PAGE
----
In early September, Megan Henshall, CMP, DES, shared on LinkedIn that she was part of an experimental “group project” at Google, where she is the global events account manager. It’s called the Experience Institute (Xi), she posted — “a small, internal/external, cross-functional community that is rethinking and reimagining the future of event and experience design.”
This community, Henshall told Convene, was “born out of a desire — and really a responsibility — to rethink how we design experiences for our audiences at Google. It’s composed of a number of Googlers who touch user and event experience design across the organization internally, but also a number of external folks from our strategic agency partnerships.”
Ultimately, Henshall said, “this work is not just meant to accelerate awesome stuff at Google, but also to accelerate the recovery of the industry and new solutions for the future.” Convene asked Henshall to share more about this initiative. Here are highlights of the interview.
Who is participating in Xi and who have you invited?
We’re inviting a lot of people from outside of the events industry to be “honorary community members” who will come and go and flex in and out of the work that we’re doing over time. We’re attempting to build this out as an evergreen community that will focus on events as they evolve over the next three to five years. I don’t really know how long this initiative will last, but there’s a lot of questions to answer and work to be done. We will work collaboratively to figure out how to apply our disciplines well in this new world, with new strategies for tackling all of the opportunities that 2020 handed us.
What kind of “cross-functional” sectors are you seeking to get involved?
So far, we’ve had guests from the civics, arts and theater, entertainment and gaming communities.
There’s an organization called New_Public that focuses on creating safe, inclusive and equitable digital spaces. It’s fascinating to think about approaching digital spaces like you would a public library or park — how could we create that magic … that welcoming feeling to all people in digital venues. They’re inspiring us to examine new “rules of engagement,” online citizenship, and healthy technosocial norms.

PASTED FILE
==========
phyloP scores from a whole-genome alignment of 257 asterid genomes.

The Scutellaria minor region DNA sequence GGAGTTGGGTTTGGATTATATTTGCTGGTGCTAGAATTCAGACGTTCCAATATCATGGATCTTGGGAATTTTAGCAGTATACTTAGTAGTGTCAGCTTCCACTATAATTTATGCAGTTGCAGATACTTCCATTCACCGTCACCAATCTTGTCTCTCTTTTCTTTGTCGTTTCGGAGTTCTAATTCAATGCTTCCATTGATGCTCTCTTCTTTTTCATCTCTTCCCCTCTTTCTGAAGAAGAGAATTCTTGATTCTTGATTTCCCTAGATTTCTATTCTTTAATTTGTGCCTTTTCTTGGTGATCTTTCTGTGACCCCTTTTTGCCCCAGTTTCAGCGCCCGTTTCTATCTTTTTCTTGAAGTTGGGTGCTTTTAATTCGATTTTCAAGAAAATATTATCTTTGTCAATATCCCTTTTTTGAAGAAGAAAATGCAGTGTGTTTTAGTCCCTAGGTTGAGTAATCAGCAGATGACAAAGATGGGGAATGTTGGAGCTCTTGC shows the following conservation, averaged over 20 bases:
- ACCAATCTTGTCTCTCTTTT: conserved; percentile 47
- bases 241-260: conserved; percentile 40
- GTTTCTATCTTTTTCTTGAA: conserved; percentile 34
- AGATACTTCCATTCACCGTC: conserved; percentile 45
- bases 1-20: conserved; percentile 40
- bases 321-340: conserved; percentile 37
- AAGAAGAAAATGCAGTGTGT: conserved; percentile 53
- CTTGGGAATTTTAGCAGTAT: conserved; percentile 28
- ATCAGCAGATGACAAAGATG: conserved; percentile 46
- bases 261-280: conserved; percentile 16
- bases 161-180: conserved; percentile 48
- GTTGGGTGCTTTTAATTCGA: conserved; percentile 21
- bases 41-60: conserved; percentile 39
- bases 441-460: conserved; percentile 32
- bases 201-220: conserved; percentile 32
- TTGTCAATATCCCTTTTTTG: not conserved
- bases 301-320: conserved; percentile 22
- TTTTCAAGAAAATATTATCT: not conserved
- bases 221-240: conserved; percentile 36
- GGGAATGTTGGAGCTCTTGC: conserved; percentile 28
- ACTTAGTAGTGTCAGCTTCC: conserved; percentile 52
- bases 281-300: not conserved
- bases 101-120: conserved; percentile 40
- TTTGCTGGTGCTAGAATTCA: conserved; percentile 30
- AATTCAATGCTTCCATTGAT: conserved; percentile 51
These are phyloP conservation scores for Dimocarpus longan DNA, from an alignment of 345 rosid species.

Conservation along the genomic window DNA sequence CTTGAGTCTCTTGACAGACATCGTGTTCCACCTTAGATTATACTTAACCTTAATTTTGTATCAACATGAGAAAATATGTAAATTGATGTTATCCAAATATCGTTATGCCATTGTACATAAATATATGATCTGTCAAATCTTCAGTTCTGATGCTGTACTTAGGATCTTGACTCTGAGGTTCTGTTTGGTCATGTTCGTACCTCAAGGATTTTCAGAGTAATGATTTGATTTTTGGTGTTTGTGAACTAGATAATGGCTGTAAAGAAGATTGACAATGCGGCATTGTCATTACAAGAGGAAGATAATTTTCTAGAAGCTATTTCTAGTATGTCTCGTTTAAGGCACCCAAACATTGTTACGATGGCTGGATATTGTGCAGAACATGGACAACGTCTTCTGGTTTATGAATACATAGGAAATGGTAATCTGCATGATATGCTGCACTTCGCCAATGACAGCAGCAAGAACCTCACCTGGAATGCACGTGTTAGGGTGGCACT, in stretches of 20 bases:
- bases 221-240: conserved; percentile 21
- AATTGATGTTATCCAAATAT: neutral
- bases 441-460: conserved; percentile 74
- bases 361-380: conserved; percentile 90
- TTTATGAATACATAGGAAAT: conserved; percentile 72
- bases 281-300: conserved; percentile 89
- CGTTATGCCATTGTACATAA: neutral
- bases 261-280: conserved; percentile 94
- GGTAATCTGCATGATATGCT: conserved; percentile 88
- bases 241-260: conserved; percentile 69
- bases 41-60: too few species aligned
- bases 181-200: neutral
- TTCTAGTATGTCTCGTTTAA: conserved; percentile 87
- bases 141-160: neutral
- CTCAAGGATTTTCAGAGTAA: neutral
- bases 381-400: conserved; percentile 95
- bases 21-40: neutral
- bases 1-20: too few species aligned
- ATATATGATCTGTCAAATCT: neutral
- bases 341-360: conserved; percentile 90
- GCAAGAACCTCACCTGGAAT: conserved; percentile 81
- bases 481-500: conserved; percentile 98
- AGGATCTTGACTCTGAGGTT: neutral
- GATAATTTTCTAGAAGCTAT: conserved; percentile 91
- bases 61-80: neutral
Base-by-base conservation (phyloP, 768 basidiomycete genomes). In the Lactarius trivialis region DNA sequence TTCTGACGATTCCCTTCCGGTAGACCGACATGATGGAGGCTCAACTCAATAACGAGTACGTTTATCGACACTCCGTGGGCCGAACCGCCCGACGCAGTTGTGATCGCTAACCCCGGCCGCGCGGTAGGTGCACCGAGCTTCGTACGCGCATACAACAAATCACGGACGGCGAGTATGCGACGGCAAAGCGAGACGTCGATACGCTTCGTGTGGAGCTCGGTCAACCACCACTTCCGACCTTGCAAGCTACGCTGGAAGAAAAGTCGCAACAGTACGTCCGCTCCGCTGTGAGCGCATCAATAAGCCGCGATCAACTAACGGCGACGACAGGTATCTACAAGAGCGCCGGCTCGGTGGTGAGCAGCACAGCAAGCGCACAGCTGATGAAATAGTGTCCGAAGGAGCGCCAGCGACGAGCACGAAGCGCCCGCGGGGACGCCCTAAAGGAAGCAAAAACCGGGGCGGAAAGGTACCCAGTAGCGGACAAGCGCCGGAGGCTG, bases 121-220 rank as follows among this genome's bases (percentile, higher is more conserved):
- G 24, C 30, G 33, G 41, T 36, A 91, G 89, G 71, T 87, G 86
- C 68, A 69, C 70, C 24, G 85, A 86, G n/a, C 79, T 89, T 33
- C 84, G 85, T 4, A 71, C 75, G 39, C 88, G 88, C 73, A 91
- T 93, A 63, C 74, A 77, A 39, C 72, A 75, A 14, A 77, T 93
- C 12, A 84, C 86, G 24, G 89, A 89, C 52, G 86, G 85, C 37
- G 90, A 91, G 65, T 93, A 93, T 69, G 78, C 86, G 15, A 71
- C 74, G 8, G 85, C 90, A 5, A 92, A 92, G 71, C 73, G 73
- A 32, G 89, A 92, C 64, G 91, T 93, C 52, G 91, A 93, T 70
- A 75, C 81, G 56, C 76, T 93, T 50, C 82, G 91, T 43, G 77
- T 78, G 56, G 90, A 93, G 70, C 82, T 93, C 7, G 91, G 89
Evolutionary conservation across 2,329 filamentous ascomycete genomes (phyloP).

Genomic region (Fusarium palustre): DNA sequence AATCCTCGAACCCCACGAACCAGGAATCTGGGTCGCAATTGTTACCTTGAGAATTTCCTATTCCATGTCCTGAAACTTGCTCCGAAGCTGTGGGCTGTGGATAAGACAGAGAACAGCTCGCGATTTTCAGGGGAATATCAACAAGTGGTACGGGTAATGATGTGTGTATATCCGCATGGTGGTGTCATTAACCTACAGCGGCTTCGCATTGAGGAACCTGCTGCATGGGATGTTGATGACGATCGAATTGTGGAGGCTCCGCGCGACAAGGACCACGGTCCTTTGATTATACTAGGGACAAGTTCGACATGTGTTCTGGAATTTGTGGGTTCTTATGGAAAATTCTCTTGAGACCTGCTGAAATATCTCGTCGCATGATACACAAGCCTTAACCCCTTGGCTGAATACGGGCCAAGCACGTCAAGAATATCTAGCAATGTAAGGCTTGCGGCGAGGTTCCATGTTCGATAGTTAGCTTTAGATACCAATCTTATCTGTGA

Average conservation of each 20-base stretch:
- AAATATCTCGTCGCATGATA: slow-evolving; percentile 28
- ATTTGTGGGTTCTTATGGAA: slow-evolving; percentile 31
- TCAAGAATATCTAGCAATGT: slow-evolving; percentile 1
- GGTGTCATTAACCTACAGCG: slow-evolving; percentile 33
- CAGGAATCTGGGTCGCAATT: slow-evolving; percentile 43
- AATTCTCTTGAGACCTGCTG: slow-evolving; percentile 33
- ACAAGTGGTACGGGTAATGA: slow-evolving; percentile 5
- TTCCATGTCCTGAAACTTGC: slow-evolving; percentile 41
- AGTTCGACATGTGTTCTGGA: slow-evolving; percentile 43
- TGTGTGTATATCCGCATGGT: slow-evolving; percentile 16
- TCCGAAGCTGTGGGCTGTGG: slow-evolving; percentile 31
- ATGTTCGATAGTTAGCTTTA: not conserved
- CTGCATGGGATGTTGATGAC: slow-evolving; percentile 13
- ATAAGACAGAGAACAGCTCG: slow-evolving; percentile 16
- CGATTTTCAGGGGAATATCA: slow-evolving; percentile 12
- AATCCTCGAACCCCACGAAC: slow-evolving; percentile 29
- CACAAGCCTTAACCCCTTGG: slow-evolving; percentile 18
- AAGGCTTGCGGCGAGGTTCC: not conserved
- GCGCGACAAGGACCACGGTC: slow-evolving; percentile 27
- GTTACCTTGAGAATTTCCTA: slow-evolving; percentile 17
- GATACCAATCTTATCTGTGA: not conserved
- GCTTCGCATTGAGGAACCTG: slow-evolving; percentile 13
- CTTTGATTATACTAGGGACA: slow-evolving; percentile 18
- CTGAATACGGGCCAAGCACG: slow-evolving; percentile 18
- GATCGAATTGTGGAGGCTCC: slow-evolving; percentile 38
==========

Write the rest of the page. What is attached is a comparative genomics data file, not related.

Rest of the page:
We’re also interested in meaningful collaboration with people whose expertise is focused on experience design in only physical spaces — architects, etc. I’m really trying to connect into any discipline or domain that could translate to events and how we deliver memorable and meaningful experiences. These problems aren’t just about individual events, they are about where and how people want to engage.
How will you accomplish that?
As we enter this first solution cycle, we’ve tasked each community member with interviewing at least one subject matter expert, a leader, change agent, disruptor in their focus area. I hope we’re going to get interest from other innovation communities, and we’ll realize that there’s similar work happening in other industries.
One of the things we’re digging into is crossover opportunities … not just connecting remote and in-person audiences, but also connecting digital and physical spaces in an interesting way. We’re inspired by this idea of the metaverse or multiverse, and we’re talking about how it could apply to how we deliver all experiences. I don’t think much will happen via one channel, at least not for the time being, and maybe not ever again.
Could that also include augmented reality?
Potentially. I think there are two camps right now around augmented reality, even XR. It can get gimmicky and feel forced. Digital fatigue right now is so extreme, and we’re all very sick of looking at screens. I’m finding within this community, but also just in my networks and friend groups in the industry, people are either excited about exploring new technologies or mechanisms for digital engagements, or they’re over it. I hope we will start to do some of these things better, but I’m not confident we’ve gotten the tone right in the corporate space yet.
A lot of the digital modeling and avatar experiences, if they’re not done with your audience in mind — really meeting them where they are and being considerate of where we all are as a society right now — it can really miss the mark.